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From the Charleston Mercury.
Northern Priends and Enemies.
The election of Sumner, the violent Aboli
tionist, to the United States Senate, from
Massathusetts, is a new light on the disputed
question of the devotion of that State to the
Union, and law and order, and other trum- I
pery watchwords of the Compromise party.
The Massachusetts Legislature have been
fighting this Senatorial question since Janua.
ry. The number of ballots has been great,
and the amount of intrigueing, lying, bribing,
cursing and sputtering, incredible. All this, i
for a long time, left the difficulty just where it t
found it. Mr. Sumner could not be elected.
The fuitiv-e Crafts was apprehended, and es
caped, but no decisive el'ect was produced (in
the state of parties. The other fugitive- I
we have forgot his name-was rescued out of r
the Court House, to the great indignation of
Nr. Fillmore and others, but still neither
Sumner nor any body else could be elected
Senator. But finally, a fugitive' slave is re
stored to his owner, (at a cost of fire times
his value;) the dignity of the law is vindica. I
ted in Boston; it is triumphantly proved to
the satisfaction of all Compromisers, that the
great body of the people of Massachusetts
are sound on the subject of the Constitution
al obligations,-and, lo, at the very next trial 1
after this event, Massachusetts elects an uin- c
mittigated Abolitionist to the United States %
Senate. This is the echo which she sends
back in answer to the extravagant eulogies
and rejoicings of the Administration press,
North and South.
It is-not indeed the first indication, but itis v
the most significant. The indignity offered 1
to Mr. Webster was a hint from Boston mere
ly; this is the voice of the whole State. We
have, then, Massachusetts declaring herself in
the most solemn form, against the execution
of the Fugitive Law, and electing to the high
est office iu her gift, a man notorious for insti
gating the mob to oppose its execution by vio
lence. This is the State for which the Presi
dent and his Secretaries, and his organs, have
kept up a stream of specious promise,
pledging themselves that its feeling was lny
al, and a little time would prove that all 'the I
disturbances were the:work of a few -dema
gogues at the head of a few fools.
Nowv, the reason why the triumph of law
has been followed by such consequences, is
worth considering. -There is but one conclu
uion-that tho people of Massachusetts are,t
with very few exceptions, Abolitionists,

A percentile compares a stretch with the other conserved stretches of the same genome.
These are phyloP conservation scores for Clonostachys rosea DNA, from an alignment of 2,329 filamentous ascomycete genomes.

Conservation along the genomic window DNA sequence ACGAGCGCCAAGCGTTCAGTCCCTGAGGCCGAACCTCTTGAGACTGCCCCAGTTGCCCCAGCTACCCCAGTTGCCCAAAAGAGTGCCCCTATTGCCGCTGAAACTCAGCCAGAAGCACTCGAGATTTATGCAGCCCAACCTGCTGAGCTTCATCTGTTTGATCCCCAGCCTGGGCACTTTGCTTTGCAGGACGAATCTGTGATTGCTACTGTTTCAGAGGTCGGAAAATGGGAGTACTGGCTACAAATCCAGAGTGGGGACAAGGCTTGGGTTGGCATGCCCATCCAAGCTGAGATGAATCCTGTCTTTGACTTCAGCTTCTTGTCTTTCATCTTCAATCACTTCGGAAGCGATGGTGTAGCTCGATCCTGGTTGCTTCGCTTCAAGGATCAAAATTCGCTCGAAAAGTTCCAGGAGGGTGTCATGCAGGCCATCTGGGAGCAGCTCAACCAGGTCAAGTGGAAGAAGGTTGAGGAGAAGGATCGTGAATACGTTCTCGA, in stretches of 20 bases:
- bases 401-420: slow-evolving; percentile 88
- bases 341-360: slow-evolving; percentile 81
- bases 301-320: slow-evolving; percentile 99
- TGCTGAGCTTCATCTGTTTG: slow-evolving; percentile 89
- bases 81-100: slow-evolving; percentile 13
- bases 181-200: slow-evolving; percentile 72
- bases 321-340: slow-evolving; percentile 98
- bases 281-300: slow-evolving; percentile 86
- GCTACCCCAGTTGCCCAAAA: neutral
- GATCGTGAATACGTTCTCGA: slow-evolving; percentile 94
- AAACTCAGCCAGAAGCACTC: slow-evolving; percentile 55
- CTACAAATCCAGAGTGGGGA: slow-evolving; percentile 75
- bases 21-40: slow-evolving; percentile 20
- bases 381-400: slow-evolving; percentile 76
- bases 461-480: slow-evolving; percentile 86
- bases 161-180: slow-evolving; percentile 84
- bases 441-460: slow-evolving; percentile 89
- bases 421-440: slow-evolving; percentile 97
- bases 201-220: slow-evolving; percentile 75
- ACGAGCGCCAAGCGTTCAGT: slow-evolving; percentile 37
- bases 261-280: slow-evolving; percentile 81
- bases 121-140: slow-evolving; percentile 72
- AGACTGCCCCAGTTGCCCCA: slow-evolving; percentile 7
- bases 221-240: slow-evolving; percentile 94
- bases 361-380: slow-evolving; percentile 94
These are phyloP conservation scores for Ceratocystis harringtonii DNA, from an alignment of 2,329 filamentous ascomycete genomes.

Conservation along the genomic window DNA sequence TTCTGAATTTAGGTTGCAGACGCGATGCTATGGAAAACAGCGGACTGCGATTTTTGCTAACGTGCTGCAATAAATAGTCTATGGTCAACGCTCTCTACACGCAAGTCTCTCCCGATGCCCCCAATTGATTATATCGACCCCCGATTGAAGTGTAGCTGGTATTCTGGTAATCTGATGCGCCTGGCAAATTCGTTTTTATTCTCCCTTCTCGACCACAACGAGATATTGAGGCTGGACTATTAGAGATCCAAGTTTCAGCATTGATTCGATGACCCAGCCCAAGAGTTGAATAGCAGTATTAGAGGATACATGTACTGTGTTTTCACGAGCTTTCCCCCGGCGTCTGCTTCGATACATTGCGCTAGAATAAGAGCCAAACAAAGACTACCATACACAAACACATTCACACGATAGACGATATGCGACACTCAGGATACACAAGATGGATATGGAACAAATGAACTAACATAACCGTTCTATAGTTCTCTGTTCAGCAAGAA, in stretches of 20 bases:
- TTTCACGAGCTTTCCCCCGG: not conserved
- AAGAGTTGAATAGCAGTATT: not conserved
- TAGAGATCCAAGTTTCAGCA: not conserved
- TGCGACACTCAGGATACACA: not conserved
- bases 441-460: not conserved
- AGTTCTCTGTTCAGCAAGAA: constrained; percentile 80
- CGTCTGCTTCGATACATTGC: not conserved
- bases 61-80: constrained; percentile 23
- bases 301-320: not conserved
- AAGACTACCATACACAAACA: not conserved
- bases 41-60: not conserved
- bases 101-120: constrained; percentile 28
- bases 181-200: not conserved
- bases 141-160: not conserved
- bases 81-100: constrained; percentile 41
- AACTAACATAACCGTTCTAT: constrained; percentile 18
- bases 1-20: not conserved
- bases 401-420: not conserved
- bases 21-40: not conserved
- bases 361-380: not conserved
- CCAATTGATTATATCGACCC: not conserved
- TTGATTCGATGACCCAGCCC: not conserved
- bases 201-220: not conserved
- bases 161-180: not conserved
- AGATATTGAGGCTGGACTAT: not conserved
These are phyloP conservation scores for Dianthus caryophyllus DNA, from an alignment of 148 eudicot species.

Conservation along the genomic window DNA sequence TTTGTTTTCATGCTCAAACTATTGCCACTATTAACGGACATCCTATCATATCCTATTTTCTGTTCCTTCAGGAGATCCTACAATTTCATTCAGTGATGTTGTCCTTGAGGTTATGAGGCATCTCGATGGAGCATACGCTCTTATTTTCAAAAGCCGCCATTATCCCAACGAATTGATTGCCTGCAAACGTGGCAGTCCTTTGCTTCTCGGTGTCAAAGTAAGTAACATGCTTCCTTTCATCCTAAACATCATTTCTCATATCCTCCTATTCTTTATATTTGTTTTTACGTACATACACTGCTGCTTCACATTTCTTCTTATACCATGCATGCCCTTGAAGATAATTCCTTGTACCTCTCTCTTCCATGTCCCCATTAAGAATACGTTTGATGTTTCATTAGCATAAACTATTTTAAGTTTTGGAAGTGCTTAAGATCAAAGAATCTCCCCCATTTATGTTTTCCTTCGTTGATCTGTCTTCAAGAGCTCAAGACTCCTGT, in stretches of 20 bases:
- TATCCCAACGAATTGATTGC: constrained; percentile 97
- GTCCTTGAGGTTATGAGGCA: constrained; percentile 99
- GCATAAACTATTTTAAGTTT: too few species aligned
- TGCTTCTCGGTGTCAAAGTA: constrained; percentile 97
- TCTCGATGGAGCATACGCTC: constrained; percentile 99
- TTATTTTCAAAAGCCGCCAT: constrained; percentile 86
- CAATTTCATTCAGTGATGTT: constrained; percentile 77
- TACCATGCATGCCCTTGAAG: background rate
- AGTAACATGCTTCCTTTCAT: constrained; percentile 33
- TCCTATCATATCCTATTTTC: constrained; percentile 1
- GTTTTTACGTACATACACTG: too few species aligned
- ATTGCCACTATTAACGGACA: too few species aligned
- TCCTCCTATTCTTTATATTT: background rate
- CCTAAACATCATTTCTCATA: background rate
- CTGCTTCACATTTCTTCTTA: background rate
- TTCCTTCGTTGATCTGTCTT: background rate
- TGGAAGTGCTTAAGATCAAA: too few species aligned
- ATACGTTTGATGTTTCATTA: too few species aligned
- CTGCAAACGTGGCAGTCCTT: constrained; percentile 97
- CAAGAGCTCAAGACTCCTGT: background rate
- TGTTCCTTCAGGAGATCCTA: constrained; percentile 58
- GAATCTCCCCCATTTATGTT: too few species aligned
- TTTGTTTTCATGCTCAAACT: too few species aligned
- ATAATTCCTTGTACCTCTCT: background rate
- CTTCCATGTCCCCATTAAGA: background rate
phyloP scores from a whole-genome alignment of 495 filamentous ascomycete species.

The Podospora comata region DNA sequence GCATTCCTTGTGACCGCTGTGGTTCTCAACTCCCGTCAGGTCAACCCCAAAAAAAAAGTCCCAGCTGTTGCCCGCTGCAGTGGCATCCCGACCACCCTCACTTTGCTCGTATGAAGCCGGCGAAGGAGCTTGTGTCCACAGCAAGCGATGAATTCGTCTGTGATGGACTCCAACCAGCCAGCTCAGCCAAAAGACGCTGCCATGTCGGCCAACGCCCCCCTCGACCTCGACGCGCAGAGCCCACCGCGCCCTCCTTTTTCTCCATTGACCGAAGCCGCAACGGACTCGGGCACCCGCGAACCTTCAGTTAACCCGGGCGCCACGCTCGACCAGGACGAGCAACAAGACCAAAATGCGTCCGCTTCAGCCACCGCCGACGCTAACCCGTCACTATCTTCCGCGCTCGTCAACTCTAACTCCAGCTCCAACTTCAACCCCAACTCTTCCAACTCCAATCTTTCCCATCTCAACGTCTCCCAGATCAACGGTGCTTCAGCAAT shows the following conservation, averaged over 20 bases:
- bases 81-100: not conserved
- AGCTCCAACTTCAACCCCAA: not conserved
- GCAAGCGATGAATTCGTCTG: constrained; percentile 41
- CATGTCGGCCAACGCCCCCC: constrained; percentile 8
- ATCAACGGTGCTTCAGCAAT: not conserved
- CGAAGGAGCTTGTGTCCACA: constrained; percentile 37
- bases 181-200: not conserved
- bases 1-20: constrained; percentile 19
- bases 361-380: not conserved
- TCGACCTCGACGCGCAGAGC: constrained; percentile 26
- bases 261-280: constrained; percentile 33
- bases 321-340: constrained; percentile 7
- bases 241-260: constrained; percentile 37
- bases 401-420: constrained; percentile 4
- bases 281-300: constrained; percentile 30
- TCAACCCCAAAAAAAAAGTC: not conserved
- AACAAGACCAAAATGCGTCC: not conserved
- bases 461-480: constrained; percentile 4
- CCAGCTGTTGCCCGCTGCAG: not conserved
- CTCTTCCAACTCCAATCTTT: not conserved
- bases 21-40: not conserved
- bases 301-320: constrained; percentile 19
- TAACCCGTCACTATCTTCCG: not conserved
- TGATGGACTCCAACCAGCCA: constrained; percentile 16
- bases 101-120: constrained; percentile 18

practical, determined, and bitter A bolitionists.t
The fact is indeed abundantly proven by all
their declarations of opinion,-but on no oth
er ground could we adeount for this result,
that the excution of the_fugitive law hasc
suddenly raised the violent ant-bgavery party
to supr'emacy. The " triumpi or-law " has
merely preceded thme triumph ofa-Suuiner. It
has broulrbt the mutter to a test, and this isr
It must inevitably have so ended, now or;
soon, for-the reason that those who vindicat
ted the law, have, nine-tenths of them, done ~
it in a wvay to weaken rathier than confirm it. -"
'rhe "friends of the South" in Massnehu- ']
aetts have sought a hearing from the people, a
by professing to be enemies of the South;
Ray, claiming to be more sure and deadly en
emies than the headstrong party wvhich songht C
to gain all by the mad onset of violence. l
We make a single quotation to prove this, i
and every one familiar with the Northernt
p ross, knows that it is only one out of a mil
bao similar declarations. * The Boston Jour- E
nal is understood to be the friend of Mr.
Webster. It had warmly sustained the Uni- r
ted States authorities in the recent fugitive i
ease, and devoted much good wvriting to thme
eause of peace, compromtse, and the Admin
istration. In a recent article it states that v
Boston has suffered much in her commercial .9
interests by the withdrawal of Southerneusi- t
torn, and has the prospect of suffering much
more, unless things mend. The Journal
makes this the text of an earnest discourse
to its readers, to put down the excesses of I
the Abolitionists, and it caps the climax ofd
its argument as follows:
"We believe that our mercantile are as
deeply imbued with the spirit of humanity as
any other class of our citizens. They be-t
lieve that the present and futture good of the a
bondman would be consulted should the t
slavery question no longer be brought into
the arena of partisan politics. They believe I
that the cause of emnancipattion will be better
suisserved by a continuance of the Union t
than by a dissolution, which will inevitably ti
follow a sectional division. They believe, in i,
short, that nothing but unmitigated evil will .
result from the course pursued by the abolia ~
tionists. Believing all this, caxn there be any
wonder at their restiveness under a policy ,
which threatens bankruptcy and general ruin"
This is the language of our "friends," of ~
those who love the Constitution and law~s.- t
They believe that thme Union can be made the y
instrument for slowly and surely destroying j.,
the South, and therefore they denounce the
violeubassaults which, by awatkening the vii.- 0
tims to resistance, defeat their own object. h
Lsater from Eavana.